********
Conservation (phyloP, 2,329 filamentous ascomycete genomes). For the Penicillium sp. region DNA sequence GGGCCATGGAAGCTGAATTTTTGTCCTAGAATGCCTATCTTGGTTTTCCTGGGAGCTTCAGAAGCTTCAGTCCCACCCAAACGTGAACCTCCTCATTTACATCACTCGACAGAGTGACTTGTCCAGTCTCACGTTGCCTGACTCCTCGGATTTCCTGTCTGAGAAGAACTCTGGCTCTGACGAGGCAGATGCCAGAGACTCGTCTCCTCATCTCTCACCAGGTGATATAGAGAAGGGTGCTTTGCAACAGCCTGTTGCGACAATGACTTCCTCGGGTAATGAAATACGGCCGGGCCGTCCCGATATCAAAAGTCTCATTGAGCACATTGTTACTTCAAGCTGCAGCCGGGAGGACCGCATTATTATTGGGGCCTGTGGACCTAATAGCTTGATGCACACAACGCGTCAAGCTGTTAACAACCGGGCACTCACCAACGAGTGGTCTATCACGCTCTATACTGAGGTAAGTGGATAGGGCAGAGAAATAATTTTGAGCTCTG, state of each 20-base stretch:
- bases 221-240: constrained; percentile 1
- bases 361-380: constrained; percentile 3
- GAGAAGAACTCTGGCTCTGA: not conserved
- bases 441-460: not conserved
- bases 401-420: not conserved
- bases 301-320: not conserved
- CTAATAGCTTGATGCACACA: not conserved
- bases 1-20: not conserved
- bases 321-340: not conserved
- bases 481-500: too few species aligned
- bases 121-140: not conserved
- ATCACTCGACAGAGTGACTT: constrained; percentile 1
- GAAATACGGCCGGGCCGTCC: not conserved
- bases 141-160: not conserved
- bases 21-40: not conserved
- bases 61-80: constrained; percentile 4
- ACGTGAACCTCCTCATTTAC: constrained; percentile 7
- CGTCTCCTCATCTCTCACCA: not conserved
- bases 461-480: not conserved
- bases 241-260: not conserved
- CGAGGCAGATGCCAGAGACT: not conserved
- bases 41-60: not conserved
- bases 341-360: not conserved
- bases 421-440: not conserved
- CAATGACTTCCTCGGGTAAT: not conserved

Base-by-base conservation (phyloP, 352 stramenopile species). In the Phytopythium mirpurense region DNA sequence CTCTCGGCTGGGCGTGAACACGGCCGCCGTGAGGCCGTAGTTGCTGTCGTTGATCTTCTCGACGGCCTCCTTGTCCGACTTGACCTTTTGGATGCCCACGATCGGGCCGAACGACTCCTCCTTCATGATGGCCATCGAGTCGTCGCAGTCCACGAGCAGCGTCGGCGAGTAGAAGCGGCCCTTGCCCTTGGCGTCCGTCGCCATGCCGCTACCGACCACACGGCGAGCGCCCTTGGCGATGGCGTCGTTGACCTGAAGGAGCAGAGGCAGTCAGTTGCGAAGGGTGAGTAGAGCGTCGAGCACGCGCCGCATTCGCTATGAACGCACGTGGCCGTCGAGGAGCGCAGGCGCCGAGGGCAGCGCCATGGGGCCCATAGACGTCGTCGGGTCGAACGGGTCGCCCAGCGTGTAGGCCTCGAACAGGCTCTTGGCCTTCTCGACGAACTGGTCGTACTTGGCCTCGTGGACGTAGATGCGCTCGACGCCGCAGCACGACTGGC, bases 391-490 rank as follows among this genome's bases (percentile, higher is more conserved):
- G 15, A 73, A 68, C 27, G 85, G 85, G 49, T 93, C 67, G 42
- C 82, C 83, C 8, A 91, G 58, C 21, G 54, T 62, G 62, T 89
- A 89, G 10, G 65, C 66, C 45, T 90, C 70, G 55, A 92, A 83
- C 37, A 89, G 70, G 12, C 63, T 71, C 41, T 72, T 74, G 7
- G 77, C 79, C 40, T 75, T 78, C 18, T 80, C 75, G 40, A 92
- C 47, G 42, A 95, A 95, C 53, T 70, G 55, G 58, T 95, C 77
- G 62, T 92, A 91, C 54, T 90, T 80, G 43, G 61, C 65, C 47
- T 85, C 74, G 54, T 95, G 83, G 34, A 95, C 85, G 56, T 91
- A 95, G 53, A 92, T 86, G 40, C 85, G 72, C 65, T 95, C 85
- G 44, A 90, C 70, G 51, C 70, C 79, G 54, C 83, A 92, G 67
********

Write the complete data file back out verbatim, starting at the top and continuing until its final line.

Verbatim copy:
Conservation (phyloP, 2,329 filamentous ascomycete genomes). For the Penicillium sp. region DNA sequence GGGCCATGGAAGCTGAATTTTTGTCCTAGAATGCCTATCTTGGTTTTCCTGGGAGCTTCAGAAGCTTCAGTCCCACCCAAACGTGAACCTCCTCATTTACATCACTCGACAGAGTGACTTGTCCAGTCTCACGTTGCCTGACTCCTCGGATTTCCTGTCTGAGAAGAACTCTGGCTCTGACGAGGCAGATGCCAGAGACTCGTCTCCTCATCTCTCACCAGGTGATATAGAGAAGGGTGCTTTGCAACAGCCTGTTGCGACAATGACTTCCTCGGGTAATGAAATACGGCCGGGCCGTCCCGATATCAAAAGTCTCATTGAGCACATTGTTACTTCAAGCTGCAGCCGGGAGGACCGCATTATTATTGGGGCCTGTGGACCTAATAGCTTGATGCACACAACGCGTCAAGCTGTTAACAACCGGGCACTCACCAACGAGTGGTCTATCACGCTCTATACTGAGGTAAGTGGATAGGGCAGAGAAATAATTTTGAGCTCTG, state of each 20-base stretch:
- bases 221-240: constrained; percentile 1
- bases 361-380: constrained; percentile 3
- GAGAAGAACTCTGGCTCTGA: not conserved
- bases 441-460: not conserved
- bases 401-420: not conserved
- bases 301-320: not conserved
- CTAATAGCTTGATGCACACA: not conserved
- bases 1-20: not conserved
- bases 321-340: not conserved
- bases 481-500: too few species aligned
- bases 121-140: not conserved
- ATCACTCGACAGAGTGACTT: constrained; percentile 1
- GAAATACGGCCGGGCCGTCC: not conserved
- bases 141-160: not conserved
- bases 21-40: not conserved
- bases 61-80: constrained; percentile 4
- ACGTGAACCTCCTCATTTAC: constrained; percentile 7
- CGTCTCCTCATCTCTCACCA: not conserved
- bases 461-480: not conserved
- bases 241-260: not conserved
- CGAGGCAGATGCCAGAGACT: not conserved
- bases 41-60: not conserved
- bases 341-360: not conserved
- bases 421-440: not conserved
- CAATGACTTCCTCGGGTAAT: not conserved

Base-by-base conservation (phyloP, 352 stramenopile species). In the Phytopythium mirpurense region DNA sequence CTCTCGGCTGGGCGTGAACACGGCCGCCGTGAGGCCGTAGTTGCTGTCGTTGATCTTCTCGACGGCCTCCTTGTCCGACTTGACCTTTTGGATGCCCACGATCGGGCCGAACGACTCCTCCTTCATGATGGCCATCGAGTCGTCGCAGTCCACGAGCAGCGTCGGCGAGTAGAAGCGGCCCTTGCCCTTGGCGTCCGTCGCCATGCCGCTACCGACCACACGGCGAGCGCCCTTGGCGATGGCGTCGTTGACCTGAAGGAGCAGAGGCAGTCAGTTGCGAAGGGTGAGTAGAGCGTCGAGCACGCGCCGCATTCGCTATGAACGCACGTGGCCGTCGAGGAGCGCAGGCGCCGAGGGCAGCGCCATGGGGCCCATAGACGTCGTCGGGTCGAACGGGTCGCCCAGCGTGTAGGCCTCGAACAGGCTCTTGGCCTTCTCGACGAACTGGTCGTACTTGGCCTCGTGGACGTAGATGCGCTCGACGCCGCAGCACGACTGGC, bases 391-490 rank as follows among this genome's bases (percentile, higher is more conserved):
- G 15, A 73, A 68, C 27, G 85, G 85, G 49, T 93, C 67, G 42
- C 82, C 83, C 8, A 91, G 58, C 21, G 54, T 62, G 62, T 89
- A 89, G 10, G 65, C 66, C 45, T 90, C 70, G 55, A 92, A 83
- C 37, A 89, G 70, G 12, C 63, T 71, C 41, T 72, T 74, G 7
- G 77, C 79, C 40, T 75, T 78, C 18, T 80, C 75, G 40, A 92
- C 47, G 42, A 95, A 95, C 53, T 70, G 55, G 58, T 95, C 77
- G 62, T 92, A 91, C 54, T 90, T 80, G 43, G 61, C 65, C 47
- T 85, C 74, G 54, T 95, G 83, G 34, A 95, C 85, G 56, T 91
- A 95, G 53, A 92, T 86, G 40, C 85, G 72, C 65, T 95, C 85
- G 44, A 90, C 70, G 51, C 70, C 79, G 54, C 83, A 92, G 67